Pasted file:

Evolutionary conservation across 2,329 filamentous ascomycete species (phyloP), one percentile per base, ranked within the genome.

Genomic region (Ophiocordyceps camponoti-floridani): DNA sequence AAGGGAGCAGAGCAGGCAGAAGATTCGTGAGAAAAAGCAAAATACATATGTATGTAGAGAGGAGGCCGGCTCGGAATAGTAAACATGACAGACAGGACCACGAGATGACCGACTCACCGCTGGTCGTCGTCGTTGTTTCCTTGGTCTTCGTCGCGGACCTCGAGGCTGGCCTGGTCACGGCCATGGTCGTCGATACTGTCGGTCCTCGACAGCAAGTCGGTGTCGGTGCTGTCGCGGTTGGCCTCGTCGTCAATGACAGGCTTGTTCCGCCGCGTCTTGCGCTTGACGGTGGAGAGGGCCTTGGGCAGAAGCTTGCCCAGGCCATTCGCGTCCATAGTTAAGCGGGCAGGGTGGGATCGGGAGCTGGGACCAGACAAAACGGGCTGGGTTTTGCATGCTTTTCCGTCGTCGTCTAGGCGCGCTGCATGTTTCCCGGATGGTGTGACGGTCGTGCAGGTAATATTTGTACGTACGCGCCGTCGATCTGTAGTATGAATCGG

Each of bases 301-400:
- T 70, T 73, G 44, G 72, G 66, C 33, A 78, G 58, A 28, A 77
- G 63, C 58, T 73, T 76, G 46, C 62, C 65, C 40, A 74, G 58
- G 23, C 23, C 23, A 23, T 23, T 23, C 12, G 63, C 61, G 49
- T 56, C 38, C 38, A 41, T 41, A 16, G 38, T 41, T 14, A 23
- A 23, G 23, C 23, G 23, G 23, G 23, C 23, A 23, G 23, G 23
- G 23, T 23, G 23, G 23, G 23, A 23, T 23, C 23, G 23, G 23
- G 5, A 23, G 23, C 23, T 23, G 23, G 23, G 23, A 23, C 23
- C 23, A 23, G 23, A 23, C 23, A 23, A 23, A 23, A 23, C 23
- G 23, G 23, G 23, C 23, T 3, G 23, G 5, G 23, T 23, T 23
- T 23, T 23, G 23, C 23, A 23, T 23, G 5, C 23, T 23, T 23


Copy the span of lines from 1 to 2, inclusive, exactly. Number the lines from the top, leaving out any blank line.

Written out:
Evolutionary conservation across 2,329 filamentous ascomycete species (phyloP), one percentile per base, ranked within the genome.

Genomic region (Ophiocordyceps camponoti-floridani): DNA sequence AAGGGAGCAGAGCAGGCAGAAGATTCGTGAGAAAAAGCAAAATACATATGTATGTAGAGAGGAGGCCGGCTCGGAATAGTAAACATGACAGACAGGACCACGAGATGACCGACTCACCGCTGGTCGTCGTCGTTGTTTCCTTGGTCTTCGTCGCGGACCTCGAGGCTGGCCTGGTCACGGCCATGGTCGTCGATACTGTCGGTCCTCGACAGCAAGTCGGTGTCGGTGCTGTCGCGGTTGGCCTCGTCGTCAATGACAGGCTTGTTCCGCCGCGTCTTGCGCTTGACGGTGGAGAGGGCCTTGGGCAGAAGCTTGCCCAGGCCATTCGCGTCCATAGTTAAGCGGGCAGGGTGGGATCGGGAGCTGGGACCAGACAAAACGGGCTGGGTTTTGCATGCTTTTCCGTCGTCGTCTAGGCGCGCTGCATGTTTCCCGGATGGTGTGACGGTCGTGCAGGTAATATTTGTACGTACGCGCCGTCGATCTGTAGTATGAATCGG